FROM Benjamin Sachs
Trump's love affair with working Americans: Will it last? Organized labor was the foundation of America's middle class in the aftermath of the Great Depression. Recently, the unions have fallen on hard times. President-Elect Trump claims he's saved middle class jobs by threatening companies with plans to re-locate in Mexico, but even supporters say that's not a real policy. The President of the AFL-CIO, Richard Trumka, says he told Donald Trump he'll be willing to work with him — especially when it comes to NAFTA and other trade deals that have taken jobs overseas. But, for the moment, what matters are Trump's appointees to major positions, like the Secretary of Labor and members of the National Labor Relations Board. Do they represent the interests of the working class--or the latest version of "crony capitalism?"
The Trump agenda: where's the beef? President Trump says big things are happening. After celebrating a House bill on health care, he doesn’t yet have Senate agreement. With James Comey’s public testimony scheduled tomorrow, the President today tweeted his selection of a new FBI Director. Is the Chief Executive all style and no substance? Later, terror attacks in Iran and conflicting claims about who’s behind them.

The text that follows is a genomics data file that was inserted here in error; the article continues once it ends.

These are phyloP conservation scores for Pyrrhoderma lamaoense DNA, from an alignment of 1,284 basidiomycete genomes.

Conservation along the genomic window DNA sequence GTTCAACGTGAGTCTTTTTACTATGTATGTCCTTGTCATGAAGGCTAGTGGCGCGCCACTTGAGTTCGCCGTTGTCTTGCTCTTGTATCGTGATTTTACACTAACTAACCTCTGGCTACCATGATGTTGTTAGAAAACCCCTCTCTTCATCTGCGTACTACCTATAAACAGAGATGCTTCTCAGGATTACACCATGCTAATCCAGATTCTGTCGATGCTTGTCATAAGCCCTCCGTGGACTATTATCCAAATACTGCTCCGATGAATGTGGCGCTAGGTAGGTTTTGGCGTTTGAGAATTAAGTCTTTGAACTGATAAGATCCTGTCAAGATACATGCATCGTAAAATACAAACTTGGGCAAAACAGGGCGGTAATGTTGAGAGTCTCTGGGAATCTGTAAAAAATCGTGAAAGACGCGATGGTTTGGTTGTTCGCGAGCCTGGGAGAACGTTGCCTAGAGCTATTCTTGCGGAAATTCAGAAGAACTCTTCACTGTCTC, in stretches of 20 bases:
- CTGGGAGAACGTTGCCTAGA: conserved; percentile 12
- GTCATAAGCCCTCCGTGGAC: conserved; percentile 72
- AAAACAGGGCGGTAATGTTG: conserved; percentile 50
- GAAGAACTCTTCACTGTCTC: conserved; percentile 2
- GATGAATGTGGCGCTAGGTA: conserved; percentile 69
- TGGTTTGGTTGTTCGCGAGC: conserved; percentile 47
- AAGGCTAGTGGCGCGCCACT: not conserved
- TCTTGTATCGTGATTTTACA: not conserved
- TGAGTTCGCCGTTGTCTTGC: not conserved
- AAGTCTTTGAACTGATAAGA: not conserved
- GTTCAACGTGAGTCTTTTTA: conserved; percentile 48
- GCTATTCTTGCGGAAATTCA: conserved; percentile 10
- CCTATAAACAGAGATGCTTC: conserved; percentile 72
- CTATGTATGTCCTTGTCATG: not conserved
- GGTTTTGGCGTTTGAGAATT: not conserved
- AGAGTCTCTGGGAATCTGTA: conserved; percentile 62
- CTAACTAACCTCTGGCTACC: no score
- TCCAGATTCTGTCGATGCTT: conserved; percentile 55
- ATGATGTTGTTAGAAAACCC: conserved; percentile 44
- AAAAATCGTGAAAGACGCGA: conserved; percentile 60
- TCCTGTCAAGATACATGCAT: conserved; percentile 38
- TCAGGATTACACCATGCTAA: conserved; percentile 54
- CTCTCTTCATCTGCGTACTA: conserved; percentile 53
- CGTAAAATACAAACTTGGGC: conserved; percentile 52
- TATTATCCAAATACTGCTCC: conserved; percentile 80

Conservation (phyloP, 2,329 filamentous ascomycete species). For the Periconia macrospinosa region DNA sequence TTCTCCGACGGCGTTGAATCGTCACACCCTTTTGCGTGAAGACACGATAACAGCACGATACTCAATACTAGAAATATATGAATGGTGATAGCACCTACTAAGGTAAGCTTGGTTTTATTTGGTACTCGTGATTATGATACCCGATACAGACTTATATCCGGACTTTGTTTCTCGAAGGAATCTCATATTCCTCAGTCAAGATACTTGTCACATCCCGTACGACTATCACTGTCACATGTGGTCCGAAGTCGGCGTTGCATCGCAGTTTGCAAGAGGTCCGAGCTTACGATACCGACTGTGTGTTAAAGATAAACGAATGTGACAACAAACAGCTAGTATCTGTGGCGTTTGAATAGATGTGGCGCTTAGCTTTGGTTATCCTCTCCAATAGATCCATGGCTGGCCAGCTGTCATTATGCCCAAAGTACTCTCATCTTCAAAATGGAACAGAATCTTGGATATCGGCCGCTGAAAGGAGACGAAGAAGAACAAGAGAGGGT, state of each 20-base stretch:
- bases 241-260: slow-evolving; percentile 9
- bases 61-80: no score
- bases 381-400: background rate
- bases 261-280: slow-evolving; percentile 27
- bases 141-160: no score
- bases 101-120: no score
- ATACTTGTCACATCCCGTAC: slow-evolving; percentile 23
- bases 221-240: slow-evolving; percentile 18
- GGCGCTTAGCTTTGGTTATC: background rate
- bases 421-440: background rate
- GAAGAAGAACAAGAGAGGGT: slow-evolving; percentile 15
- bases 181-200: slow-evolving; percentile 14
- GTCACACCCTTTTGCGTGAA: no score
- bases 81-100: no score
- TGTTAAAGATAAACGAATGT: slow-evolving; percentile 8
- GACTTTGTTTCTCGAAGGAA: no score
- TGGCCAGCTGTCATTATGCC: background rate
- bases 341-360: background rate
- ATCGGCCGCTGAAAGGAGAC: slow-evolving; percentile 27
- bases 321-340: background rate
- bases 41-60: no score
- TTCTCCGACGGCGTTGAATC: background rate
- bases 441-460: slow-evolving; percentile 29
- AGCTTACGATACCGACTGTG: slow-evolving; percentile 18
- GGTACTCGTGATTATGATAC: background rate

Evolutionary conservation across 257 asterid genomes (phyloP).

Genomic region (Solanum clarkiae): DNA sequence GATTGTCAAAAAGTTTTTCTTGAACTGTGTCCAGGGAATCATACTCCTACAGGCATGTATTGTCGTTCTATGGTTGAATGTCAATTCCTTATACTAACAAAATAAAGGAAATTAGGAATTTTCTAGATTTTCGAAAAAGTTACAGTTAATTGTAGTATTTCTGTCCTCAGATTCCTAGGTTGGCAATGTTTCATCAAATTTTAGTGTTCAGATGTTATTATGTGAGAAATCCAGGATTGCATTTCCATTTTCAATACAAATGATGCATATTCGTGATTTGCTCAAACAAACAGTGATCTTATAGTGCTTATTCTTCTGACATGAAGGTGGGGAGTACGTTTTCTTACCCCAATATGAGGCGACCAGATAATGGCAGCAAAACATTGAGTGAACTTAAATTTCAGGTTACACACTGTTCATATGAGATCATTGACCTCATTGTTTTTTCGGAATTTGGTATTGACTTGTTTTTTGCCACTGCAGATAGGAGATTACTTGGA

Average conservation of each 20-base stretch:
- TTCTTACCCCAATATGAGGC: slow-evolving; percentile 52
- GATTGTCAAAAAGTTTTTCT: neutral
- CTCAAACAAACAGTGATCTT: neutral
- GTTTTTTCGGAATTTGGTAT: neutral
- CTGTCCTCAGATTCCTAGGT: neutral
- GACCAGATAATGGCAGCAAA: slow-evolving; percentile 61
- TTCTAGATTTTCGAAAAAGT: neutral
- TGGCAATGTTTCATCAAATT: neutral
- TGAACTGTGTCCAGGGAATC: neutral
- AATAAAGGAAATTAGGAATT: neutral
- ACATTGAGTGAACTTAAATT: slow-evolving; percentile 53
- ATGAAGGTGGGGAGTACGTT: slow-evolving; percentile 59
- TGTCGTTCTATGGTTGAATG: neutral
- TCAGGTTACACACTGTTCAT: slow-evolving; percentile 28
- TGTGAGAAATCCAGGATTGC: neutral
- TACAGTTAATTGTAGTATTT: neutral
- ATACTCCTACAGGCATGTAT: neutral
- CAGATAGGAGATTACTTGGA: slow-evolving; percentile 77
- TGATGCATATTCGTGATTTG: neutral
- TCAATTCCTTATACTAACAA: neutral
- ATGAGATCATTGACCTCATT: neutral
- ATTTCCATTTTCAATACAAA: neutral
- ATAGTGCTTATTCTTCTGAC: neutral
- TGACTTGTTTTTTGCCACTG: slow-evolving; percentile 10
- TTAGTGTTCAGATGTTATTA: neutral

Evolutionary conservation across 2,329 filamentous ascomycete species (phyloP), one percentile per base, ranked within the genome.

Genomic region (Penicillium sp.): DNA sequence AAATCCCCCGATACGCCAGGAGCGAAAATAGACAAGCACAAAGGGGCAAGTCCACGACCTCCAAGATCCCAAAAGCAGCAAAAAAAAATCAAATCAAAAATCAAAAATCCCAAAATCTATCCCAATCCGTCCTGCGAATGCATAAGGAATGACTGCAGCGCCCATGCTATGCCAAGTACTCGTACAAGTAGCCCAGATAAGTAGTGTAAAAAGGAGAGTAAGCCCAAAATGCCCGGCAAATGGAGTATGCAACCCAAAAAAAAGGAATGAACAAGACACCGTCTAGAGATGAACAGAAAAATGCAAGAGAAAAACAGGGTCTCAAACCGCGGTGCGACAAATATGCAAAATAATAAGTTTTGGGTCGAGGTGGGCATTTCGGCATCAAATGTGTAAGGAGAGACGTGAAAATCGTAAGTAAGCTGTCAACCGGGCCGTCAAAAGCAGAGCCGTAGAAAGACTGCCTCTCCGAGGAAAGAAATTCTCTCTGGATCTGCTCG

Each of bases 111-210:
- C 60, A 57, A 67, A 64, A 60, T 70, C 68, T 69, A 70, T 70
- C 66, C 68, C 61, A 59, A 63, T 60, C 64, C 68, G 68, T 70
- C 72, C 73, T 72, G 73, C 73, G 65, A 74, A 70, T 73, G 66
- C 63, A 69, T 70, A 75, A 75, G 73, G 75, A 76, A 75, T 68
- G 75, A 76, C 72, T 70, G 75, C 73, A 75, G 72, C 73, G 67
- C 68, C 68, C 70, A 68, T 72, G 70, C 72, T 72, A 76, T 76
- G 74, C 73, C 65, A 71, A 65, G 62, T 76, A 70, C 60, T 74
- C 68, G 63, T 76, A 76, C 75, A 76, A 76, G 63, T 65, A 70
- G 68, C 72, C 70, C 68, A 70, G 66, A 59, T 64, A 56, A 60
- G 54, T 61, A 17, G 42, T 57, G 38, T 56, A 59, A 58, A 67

Terrorism and tweets, hate speech and murder Just days before an election, Britain is coping with a rash of deadly terrorism, and Prime Minister Theresa May is on the defensive. And again today, President Trump has tweeted criticism of the Mayor of London. Later, a double murder in Portland, Oregon has revealed the ugly past of a supposedly “progressive” city. One immediate question: is “hate speech” protected by the First Amendment?
Human Rights in the era of Donald Trump President Trump’s UN Ambassador, Nikki Haley, said today the US might pull out of the United Nations’ Human Rights Council. Serious violators of human rights are members of the Council itself–and a US resignation could make things worse. Later on today’s show, now that he’s into his second term, comedian turned US Senator Al Franken is telling jokes again.
Who's to blame for the opioid crisis? Some of the lawyers who took on Big Tobacco are now going after Big Pharma. It’s all about the deadly epidemic of opioid use. Are the drug companies to blame? What about the users? Later, on today’s Talking Point: making sense of Britain’s upset election.